GAO safety concerns may delay first SpaceX crewed spaceflight

Government inspectors want SpaceX to replace a 'crack-prone' component of its rocket engines before it begins launching people into space. Tragic experience has led to a very high bar for safety measures.

A SpaceX Falcon 9 rocket, carrying 10 Iridium NeXT communications satellites, lifts off from Vandenberg Air Force Base in California, on Jan. 14, 2017. About nine minutes later, the first stage returned to Earth and landed successfully on a barge in the Pacific Ocean south of Vandenberg.

US astronauts may have to wait even longer for their new ride to space.

Officials from the Government Accountability Office (GAO) found safety problems with the turbine blades that pump fuel into the engines of SpaceX’s Falcon 9 rocket, according to The Wall Street Journal.

Investigators characterized the "crack-prone parts" as a major safety risk that may require a redesign. That could delay the first crewed launch of the Falcon 9, recently pushed back from spring 2017 to sometime in 2018, even further.

Since the end of the NASA's space shuttle program in 2011, US astronauts have been hitching rides on Russian Soyuz rockets while private companies develop a replacement vehicle. The GAO’s findings, to be released in an upcoming report, set back SpaceX’s effort to provide that new spacecraft. Safety concerns have also delayed its main competitor, Boeing.

For Americans eager to see astronauts blast off from Cape Canaveral again – and the companies who want to provide the lucrative hardware – these delays might seem interminable. But from NASA’s standpoint, spotting and fixing design flaws before launch is vital to ensuring the safety of future astronauts.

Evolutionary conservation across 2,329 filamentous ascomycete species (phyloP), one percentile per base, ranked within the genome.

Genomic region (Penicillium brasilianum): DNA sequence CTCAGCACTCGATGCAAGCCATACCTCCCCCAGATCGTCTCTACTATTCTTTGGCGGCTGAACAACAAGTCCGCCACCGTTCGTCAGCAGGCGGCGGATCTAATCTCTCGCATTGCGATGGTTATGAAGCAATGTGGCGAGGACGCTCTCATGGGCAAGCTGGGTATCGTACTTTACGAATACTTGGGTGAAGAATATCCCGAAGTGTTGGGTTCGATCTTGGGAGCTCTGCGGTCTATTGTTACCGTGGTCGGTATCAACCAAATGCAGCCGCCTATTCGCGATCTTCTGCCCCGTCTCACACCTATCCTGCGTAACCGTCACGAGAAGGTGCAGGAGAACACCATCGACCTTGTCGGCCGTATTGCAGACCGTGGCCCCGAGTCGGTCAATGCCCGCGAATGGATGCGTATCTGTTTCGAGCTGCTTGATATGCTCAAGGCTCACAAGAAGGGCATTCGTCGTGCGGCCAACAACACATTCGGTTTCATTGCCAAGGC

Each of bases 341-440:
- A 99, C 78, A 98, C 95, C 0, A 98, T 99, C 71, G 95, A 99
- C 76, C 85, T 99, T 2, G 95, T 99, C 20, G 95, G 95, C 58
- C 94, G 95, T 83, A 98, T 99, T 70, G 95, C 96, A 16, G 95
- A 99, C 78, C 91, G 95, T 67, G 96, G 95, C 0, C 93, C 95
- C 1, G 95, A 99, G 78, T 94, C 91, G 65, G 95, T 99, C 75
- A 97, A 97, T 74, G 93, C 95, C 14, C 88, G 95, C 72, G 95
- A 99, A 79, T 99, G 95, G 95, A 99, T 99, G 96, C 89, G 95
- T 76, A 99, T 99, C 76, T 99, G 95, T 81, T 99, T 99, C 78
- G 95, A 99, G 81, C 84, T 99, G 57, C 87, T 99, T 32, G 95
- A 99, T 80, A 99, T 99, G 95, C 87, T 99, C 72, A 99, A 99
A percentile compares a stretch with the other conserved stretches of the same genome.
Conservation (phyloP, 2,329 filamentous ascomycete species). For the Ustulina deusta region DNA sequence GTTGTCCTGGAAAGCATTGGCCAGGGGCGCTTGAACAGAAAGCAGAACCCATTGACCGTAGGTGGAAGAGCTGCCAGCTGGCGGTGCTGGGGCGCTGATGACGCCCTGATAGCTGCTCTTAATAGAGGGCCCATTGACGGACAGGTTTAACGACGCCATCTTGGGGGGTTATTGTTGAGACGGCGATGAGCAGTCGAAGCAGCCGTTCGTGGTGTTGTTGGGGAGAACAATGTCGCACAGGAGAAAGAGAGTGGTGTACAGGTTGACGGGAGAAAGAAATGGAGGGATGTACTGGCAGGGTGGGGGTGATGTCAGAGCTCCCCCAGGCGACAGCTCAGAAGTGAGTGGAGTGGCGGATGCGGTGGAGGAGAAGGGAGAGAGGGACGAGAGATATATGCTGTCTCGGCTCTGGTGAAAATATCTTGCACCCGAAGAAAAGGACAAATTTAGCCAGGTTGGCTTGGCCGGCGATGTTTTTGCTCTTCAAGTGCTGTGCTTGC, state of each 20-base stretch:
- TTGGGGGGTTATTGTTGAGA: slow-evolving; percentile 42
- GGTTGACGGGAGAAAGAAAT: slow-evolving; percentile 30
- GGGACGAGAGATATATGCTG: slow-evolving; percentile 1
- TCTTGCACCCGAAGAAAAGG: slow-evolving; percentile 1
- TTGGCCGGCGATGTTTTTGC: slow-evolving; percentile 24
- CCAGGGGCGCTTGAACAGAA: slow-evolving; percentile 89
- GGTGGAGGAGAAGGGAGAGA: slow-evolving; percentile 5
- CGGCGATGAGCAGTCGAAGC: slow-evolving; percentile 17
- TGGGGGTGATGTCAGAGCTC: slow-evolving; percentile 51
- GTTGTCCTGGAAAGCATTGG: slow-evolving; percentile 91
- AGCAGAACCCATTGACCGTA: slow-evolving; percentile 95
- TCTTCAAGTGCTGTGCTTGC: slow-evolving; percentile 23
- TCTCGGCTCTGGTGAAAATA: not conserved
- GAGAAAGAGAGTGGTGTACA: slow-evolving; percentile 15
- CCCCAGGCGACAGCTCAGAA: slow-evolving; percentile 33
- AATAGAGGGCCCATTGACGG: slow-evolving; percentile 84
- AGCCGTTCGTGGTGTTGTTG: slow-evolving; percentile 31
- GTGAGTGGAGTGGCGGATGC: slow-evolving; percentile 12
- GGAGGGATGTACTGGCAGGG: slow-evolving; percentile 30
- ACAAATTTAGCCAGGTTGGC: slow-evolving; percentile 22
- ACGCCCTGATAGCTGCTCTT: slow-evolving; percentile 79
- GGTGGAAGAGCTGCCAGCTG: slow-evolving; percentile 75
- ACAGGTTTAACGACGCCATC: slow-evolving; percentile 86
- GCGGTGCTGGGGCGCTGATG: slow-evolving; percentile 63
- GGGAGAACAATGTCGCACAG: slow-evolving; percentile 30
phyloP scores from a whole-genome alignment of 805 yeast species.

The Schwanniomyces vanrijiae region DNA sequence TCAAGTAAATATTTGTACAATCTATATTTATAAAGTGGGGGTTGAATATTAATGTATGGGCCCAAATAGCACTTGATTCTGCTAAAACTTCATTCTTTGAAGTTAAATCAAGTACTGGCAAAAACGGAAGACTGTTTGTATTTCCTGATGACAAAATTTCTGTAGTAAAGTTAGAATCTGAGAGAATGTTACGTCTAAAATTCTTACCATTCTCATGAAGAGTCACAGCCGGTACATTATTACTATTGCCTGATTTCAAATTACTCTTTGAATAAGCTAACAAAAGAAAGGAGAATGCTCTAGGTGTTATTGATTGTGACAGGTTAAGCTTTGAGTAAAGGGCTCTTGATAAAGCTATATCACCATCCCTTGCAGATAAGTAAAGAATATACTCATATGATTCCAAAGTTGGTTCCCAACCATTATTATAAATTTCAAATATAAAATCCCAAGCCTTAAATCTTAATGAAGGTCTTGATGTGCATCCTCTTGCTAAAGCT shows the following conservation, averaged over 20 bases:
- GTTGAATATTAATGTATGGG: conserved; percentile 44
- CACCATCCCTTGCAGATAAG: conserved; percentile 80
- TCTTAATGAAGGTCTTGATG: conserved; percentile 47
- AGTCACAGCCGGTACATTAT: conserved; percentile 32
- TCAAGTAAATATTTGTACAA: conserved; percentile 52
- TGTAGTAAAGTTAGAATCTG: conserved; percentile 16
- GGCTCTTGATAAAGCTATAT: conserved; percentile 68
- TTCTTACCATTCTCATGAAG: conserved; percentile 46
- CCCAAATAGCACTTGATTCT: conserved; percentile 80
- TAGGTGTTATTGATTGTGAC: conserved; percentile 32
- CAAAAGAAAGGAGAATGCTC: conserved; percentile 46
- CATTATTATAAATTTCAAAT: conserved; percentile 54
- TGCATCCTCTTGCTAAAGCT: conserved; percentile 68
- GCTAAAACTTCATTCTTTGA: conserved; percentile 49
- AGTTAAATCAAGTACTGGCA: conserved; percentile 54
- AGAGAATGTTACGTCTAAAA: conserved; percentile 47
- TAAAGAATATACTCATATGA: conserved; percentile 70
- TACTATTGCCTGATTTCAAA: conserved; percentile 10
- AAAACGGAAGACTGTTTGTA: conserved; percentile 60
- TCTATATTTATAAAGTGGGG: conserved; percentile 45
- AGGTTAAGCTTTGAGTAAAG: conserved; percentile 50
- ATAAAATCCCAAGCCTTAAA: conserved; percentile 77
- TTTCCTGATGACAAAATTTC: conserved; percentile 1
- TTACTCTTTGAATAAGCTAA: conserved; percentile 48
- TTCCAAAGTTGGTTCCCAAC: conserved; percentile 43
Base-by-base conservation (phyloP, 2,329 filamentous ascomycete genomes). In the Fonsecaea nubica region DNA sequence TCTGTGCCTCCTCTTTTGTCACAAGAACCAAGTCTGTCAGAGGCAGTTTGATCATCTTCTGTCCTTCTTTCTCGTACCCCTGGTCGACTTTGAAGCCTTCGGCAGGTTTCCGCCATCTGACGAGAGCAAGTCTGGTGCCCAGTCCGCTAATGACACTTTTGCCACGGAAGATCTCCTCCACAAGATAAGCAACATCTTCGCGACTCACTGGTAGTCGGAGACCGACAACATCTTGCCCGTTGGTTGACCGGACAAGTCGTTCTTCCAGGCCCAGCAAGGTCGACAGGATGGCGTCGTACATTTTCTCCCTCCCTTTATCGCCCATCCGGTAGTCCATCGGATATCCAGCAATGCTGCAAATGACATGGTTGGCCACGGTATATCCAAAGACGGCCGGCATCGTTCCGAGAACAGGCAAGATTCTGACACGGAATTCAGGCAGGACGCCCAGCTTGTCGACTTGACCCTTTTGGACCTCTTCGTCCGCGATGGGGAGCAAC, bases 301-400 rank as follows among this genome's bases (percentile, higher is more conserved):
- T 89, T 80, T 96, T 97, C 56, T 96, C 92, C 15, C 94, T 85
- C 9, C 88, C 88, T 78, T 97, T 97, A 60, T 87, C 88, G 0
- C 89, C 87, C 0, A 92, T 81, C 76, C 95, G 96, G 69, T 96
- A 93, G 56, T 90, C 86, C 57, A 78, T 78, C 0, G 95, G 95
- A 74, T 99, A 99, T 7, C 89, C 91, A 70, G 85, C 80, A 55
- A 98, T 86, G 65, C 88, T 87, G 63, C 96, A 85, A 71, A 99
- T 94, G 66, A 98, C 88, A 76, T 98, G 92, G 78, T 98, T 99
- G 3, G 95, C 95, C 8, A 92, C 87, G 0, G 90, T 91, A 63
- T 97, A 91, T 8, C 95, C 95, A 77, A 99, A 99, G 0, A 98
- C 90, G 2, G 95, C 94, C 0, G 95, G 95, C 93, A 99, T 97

NASA has already told SpaceX that the cracks pose an unacceptable risk for crewed flights, as The Wall Street Journal reported.

The key word here is “crewed.” Since its founding in 2010, SpaceX has flown several successful cargo missions and satellite launches, and hopes to launch one rocket per week within a few years.

More frequent launches will probably mean faster safety inspections. That may prove feasible for satellites and cargo craft. But experience shows that applying a rigorous launch schedule to crewed missions can have deadly results.

On Jan. 27, 1967, three weeks before its planned launch, the Apollo 1 spacecraft experienced a fire that killed three astronauts, which critics attributed to NASA's rush to get astronauts to the moon before 1970. Almost exactly 19 years later, on Jan. 28, 1986, the space shuttle Challenger exploded during launch, killing all seven astronauts on board.

On the thirtieth anniversary of the tragedy, Space Safety Magazine’s Michelle La Vone explained that NASA had committed the Shuttle to an impossible schedule even before it entered in service in order to ensure funding. Over time, NASA management had grown increasingly impatient with the technical delays that operating such a complex machine required.” 

Bob Ebeling, an engineer at NASA contractor Morton Thiokol, tried to warn his superiors that the cold temperatures on Cape Canaveral could cause the Shuttle’s O-rings to fail, as they did on the launch. "Had they listened to me and wait[ed] for a weather change, it might have been a completely different outcome," he recently recalled to NPR

After a Falcon 9 exploded on the launch pad last year, SpaceX worked for four months before resuming satellite launches. But before regulators entrust private firms with human astronauts, they will insist on troubleshooting and eliminating risks that the launchers of cargo craft are often willing to absorb to save time.

As the Journal reported in December, "Further delays are possible – and may be likely, according to NASA’s inspector-general for both companies," SpaceX and Boeing.

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